As mentioned in my previous post, I have been fortunate enough to have a little extra time to catch up on some long sought reading. In light of the recent announcement that Borders has declared bankruptcy, I thought I would give a quick synopsis of these books in case you might be interested in picking up one or both of these books during the clearance sales. I promise to give more book synopses as I read further.
License to Pawn by Rick Harrison: If you are a fan of the History Channel, then you have probably seen the hit tv show Pawn Stars. In short, the show is Antiques Roadshow with an edge. The author of the book, Rick, owns a pawn shop in Las Vegas with his father, known as Old Man, where he employs his son, Big Hoss, and Big Hoss's childhood friend, Chumlee. On the show, all sorts of historical items are brought into the shop, and the four stars use their knowledge and a team of experts to determine the history of the item and negotiate a purchase price.
The book takes a look into the history of "The World Famous Gold & Silver Pawn Shop", its customers, and some of the more interesting items in the shop. Of particular interest is Rick's relentless desire to build the pawn shop and make a buck anyway he can find. However, Rick is at his best when describing the many characters the shop has seen over the years, especially the recurring customers who have become as much a part of the shop as the employees.
Other parts of the book also provide a biography into the lives of Rick and the other stars of the show. As expected, the four stars have each lived rather rough lives at times, and one would not want to pick a fight with any of them. Additionally, Rick discusses his struggles, and those of Big Hoss and Chumlee, to overcome heavy drug use. All three have now been sober for many years, and are strong supporters of anti-drug campaigns.
One area in which the book fails, though, is in its look behind the scenes at the production of Pawn Stars. Although Rick notes that the stars of the show are no longer able to work the counter on a regular business day (they largely shut the store down for filming), Rick gives little other insight into the experts, the time spent filming, and how quickly items purchased on the show are sold. Personally, I would have enjoyed a deeper look behind the scenes of the show's daily operations.
Overall, the book is a quick read, and one well worth reading if you enjoy the show. However, if you are not a fan of the show, or only an occasional viewer, you probably want to pass.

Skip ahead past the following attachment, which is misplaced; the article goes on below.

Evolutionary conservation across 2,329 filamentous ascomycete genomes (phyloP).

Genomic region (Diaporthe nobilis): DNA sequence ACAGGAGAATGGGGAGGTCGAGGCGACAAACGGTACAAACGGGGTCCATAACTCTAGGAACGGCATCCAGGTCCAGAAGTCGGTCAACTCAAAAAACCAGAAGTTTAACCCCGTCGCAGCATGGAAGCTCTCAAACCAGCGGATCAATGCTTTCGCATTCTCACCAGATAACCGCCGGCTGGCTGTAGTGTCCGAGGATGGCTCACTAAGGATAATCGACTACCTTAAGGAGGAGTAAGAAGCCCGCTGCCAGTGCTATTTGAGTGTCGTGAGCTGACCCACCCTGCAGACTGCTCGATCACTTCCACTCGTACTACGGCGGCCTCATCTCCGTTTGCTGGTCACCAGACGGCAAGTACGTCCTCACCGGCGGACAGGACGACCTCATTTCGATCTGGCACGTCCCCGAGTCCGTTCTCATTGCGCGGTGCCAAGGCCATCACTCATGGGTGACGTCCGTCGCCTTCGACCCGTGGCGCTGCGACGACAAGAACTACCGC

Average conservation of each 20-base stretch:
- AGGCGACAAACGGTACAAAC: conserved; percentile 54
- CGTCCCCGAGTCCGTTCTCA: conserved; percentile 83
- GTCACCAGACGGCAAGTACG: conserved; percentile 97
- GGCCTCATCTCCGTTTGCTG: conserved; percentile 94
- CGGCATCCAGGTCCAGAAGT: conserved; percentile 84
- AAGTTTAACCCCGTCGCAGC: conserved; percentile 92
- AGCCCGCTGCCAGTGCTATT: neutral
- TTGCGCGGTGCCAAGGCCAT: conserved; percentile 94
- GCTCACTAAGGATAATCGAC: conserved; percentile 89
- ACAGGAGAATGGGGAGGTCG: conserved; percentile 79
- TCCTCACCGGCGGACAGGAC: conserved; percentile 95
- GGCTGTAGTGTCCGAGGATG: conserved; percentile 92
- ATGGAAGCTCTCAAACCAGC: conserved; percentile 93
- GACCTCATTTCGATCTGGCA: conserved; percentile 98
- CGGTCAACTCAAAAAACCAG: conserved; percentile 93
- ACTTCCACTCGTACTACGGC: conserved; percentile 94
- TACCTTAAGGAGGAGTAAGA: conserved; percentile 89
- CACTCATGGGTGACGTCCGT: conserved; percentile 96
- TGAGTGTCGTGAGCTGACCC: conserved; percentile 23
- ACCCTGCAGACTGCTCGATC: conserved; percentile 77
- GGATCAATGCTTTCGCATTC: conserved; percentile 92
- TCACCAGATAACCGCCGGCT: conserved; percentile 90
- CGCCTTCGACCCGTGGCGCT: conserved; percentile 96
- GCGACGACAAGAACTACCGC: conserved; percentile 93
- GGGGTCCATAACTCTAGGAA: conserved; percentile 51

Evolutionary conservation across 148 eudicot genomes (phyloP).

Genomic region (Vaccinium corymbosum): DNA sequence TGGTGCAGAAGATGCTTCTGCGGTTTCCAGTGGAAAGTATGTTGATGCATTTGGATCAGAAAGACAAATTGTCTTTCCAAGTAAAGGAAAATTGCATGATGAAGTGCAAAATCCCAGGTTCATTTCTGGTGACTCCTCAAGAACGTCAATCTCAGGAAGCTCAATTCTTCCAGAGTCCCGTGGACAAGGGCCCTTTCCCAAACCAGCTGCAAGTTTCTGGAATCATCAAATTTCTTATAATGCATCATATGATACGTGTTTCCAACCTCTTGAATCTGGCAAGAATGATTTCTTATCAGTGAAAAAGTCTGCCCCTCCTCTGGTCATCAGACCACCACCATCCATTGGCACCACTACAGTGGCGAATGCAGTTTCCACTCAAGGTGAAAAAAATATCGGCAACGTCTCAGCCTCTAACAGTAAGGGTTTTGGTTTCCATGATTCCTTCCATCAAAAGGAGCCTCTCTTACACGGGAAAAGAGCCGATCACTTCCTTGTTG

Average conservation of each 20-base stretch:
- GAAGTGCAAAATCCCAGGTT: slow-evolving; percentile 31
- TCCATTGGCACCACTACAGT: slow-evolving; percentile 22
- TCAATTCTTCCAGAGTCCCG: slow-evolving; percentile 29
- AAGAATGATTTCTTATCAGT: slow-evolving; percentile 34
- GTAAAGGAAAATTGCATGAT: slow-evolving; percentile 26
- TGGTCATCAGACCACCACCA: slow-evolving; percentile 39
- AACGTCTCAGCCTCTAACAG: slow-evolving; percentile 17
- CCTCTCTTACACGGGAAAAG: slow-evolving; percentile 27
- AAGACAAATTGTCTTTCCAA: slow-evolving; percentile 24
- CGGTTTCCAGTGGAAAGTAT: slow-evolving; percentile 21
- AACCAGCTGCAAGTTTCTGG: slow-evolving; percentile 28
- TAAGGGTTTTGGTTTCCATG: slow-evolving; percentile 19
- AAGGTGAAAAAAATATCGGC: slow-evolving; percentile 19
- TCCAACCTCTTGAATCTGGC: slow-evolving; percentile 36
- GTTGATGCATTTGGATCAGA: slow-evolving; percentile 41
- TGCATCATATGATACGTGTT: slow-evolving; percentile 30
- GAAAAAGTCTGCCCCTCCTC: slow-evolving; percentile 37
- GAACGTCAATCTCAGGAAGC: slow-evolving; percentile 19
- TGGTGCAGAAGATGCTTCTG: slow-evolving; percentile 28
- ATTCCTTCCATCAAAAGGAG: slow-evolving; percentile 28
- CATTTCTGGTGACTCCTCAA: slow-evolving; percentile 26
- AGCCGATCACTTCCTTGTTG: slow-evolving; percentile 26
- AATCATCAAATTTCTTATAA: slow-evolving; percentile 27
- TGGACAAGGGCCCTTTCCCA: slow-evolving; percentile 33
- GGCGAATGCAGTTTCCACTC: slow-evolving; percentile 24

The Good Stuff by Joe Posnanski: For all of you sports lovers out there, this is a book you will really love. The book is a compilation of columns of former Kansas City Star sports columnist, and current Sports Illustrated writer, Joe Posnanski. In my opinion, Posnanski is the best sports writer in the business, and this book highlights him at his best.
In 2001, the Kansas City Star and Posnanski decided to compile what they considered his best columns over the past few years. Thus, although I thoroughly enjoy Posnanski's work, I was concerned this book might be (1) outdated, and (2) too focused on Kansas City sports to be interesting to a St. Louis sports fan. Despite these concerns, neither became an issue.
As to the outdated part, yes, the columns all covered events at least 10 years old. However, it was enjoyable to relive events from the 2000 Olympics, Tiger Woods's early years, and many others. Often, Posnanski's columns quickly made me forget just how long it had been since these events occurred.
Regarding my second concern, this was also rarely an issue. Yes, some of the columns focused on the Chiefs, the Royals, and Kansas basketball, but again, most of the columns were more national in coverage, and even those focusing on Kansas City area sports were primarily a look into human nature and the power of a person to achieve even in the midst of the most adverse circumstances.
If you have any interest in sports, I would highly recommend this book. Do not let its age or Kansas City connections fool you into dismissing this great read. It is a book I am sure you will enjoy.